People of India are very good at understanding Pegasus chronology and connection, he says
Union Home Minister Amit Shah responded to disruptions in Parliament amid news reports on large scale snooping on journalists and prominent public figures via the software Pegasus, terming them as attempts by the Opposition to obstruct “India’s development trajectory” through ‘conspiracies’.
He wrote this in a blog on his website after both Houses of Parliament were adjourned for the day after the Opposition parties raised protests on fuel price hikes, the three controversial farm laws and the Pegasus snooping scandal, demanding a Joint Parliamentary Comission (JPC) probe on the snooping and Mr. Shah’s resignation.
The first day of the monsoon session left Prime Minister Narendra Modi unable to introduce his newly sworn in Ministers to both Houses of Parliament. Using a phrase often associated with him, Mr. Shah wrote, “People have often associated this phrase with me in a lighter vein but today I want to seriously say the timing of the selective leaks, the disruptions…Aap Chronology Samajhiye! [please understand the chronology] this is a report by the disruptors for the obstructors.”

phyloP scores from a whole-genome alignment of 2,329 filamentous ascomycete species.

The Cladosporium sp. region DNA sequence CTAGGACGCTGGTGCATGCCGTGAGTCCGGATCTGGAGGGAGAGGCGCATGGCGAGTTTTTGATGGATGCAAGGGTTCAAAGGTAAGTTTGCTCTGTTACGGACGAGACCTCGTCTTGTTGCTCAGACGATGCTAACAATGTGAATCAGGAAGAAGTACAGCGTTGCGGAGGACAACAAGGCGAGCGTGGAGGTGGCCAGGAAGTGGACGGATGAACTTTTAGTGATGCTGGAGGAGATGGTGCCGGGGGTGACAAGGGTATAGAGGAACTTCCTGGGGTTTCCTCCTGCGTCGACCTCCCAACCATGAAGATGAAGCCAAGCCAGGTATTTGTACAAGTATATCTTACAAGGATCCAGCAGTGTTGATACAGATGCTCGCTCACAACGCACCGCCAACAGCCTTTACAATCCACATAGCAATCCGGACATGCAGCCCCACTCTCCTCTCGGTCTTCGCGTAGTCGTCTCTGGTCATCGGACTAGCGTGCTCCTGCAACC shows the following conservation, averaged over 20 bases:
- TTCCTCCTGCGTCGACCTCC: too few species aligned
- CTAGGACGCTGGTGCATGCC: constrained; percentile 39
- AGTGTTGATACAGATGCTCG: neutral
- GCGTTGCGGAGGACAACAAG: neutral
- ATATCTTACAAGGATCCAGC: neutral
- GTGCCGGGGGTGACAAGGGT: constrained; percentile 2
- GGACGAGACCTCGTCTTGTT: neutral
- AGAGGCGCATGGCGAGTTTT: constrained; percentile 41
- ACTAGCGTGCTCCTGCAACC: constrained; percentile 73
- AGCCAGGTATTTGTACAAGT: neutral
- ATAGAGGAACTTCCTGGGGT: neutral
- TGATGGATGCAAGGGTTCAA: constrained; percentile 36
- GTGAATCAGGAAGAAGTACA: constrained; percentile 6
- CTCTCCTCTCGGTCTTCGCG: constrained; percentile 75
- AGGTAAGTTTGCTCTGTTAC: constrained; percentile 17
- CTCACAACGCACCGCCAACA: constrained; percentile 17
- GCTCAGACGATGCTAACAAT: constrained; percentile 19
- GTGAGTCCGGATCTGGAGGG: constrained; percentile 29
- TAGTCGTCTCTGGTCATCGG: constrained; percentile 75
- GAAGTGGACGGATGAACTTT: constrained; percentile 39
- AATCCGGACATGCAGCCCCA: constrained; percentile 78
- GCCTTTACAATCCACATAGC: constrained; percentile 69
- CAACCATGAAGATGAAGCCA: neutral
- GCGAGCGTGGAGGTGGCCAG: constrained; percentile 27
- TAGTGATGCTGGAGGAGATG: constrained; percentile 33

“Disruptors are global organisations which do not like India to progress. Obstructors are political players in India who do not want India to progress. People of India are very good at understanding this chronology and connection,” he said.
Explained: Pegasus, the spyware that came in via WhatsApp
The BJP, which held a briefing by former Information and Technology Minister Ravi Shankar Prasad, also took the line of alleging a conspiracy in the timing and nature of the scandal.
“The BJP strongly refutes and condemns the baseless and bereft of political propriety comments levelled by the Congress against the BJP,” said Mr. Prasad. “The Congress is shrinking and losing and the entire row is timed to disrupt Parliament and build a baseless agenda,” he said.
“Have certain political leaders become a ‘supari agent’ of global organisations?” he asked, questioning the credentials of organisations like the Amnesty International, which he alleged had an “anti-India agenda” further alleging that it found it difficult to operate in India once it was asked to disclose details of its funding.
“If over 40 countries are using this software, why target only India? Any form of illegal surveillance isn’t possible with checks and balances in our laws and robust institutions,” he said citing the Telegraph Act, adding that “those who broke the story themselves did not claim that the presence of a particular number in the database does not confirm that it is infected with Pegasus”.
He said in the current digital world there were “thousands of databases” and that it was clarified which database these numbers had been sourced from.
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